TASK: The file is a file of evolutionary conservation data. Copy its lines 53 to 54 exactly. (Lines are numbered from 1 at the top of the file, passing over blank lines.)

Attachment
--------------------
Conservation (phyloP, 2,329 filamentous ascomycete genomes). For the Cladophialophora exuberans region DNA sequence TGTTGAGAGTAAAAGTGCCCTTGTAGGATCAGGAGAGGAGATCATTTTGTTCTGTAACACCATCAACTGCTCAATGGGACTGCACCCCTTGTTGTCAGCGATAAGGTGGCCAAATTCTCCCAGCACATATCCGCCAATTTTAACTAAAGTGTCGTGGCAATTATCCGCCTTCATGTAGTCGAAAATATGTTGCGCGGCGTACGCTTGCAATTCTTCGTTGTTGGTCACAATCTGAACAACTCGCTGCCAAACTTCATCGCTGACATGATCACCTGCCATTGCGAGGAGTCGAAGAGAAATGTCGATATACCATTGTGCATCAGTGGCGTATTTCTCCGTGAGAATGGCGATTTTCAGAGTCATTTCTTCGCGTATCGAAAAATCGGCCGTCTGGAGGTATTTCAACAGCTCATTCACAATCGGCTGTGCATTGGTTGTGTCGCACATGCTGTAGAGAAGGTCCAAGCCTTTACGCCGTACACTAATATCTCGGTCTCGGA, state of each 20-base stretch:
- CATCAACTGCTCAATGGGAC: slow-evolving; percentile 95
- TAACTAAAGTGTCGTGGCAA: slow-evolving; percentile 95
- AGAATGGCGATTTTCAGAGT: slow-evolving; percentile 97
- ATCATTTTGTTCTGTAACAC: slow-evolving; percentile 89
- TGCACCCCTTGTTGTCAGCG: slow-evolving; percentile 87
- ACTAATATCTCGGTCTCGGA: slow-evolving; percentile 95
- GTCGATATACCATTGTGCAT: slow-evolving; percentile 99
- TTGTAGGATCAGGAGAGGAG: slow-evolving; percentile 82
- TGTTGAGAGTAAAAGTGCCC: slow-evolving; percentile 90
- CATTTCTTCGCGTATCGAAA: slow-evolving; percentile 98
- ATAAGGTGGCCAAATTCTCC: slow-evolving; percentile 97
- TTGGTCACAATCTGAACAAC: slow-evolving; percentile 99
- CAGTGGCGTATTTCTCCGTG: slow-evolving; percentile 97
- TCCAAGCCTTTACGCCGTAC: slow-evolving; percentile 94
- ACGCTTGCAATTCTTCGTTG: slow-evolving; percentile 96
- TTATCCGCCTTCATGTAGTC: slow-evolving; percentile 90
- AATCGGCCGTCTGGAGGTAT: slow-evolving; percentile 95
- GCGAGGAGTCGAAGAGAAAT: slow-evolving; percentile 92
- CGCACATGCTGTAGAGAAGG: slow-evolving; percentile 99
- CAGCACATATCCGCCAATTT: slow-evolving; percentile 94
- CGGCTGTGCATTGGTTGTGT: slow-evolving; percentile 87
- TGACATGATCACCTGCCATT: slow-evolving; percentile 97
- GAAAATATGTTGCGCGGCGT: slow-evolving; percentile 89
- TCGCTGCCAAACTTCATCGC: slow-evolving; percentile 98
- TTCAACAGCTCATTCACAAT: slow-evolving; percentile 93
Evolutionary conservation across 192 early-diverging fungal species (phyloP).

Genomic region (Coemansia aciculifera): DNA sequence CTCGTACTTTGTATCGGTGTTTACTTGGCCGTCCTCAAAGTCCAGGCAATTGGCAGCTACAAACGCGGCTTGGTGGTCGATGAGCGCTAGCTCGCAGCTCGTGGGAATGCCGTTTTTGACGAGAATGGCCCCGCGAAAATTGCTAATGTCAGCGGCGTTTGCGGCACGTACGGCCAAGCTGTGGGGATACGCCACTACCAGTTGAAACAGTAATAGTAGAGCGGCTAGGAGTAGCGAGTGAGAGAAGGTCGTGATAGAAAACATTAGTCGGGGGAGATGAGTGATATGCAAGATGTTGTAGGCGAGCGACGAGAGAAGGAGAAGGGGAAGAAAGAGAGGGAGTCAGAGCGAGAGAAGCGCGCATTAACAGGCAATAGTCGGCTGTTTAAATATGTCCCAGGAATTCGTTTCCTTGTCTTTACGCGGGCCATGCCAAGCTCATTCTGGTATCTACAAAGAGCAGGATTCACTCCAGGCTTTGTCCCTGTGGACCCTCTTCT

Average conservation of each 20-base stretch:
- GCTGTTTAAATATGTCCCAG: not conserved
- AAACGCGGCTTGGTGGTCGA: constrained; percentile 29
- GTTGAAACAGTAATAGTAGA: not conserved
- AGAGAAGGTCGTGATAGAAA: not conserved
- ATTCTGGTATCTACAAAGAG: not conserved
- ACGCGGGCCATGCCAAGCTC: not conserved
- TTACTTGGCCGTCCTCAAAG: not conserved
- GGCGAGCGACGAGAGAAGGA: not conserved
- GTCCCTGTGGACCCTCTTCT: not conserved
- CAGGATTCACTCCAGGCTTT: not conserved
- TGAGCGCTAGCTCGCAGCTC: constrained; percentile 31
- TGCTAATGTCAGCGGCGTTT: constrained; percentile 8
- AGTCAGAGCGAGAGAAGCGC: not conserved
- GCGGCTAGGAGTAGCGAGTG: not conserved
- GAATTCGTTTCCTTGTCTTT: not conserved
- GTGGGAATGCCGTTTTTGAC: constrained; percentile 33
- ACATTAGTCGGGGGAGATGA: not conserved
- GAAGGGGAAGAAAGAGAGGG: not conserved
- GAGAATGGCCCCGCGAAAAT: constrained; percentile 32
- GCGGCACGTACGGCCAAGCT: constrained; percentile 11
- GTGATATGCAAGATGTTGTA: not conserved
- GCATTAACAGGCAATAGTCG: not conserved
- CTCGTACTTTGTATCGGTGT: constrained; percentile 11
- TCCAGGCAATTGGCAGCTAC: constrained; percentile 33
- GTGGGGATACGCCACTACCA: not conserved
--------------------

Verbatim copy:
- TCCAGGCAATTGGCAGCTAC: constrained; percentile 33
- GTGGGGATACGCCACTACCA: not conserved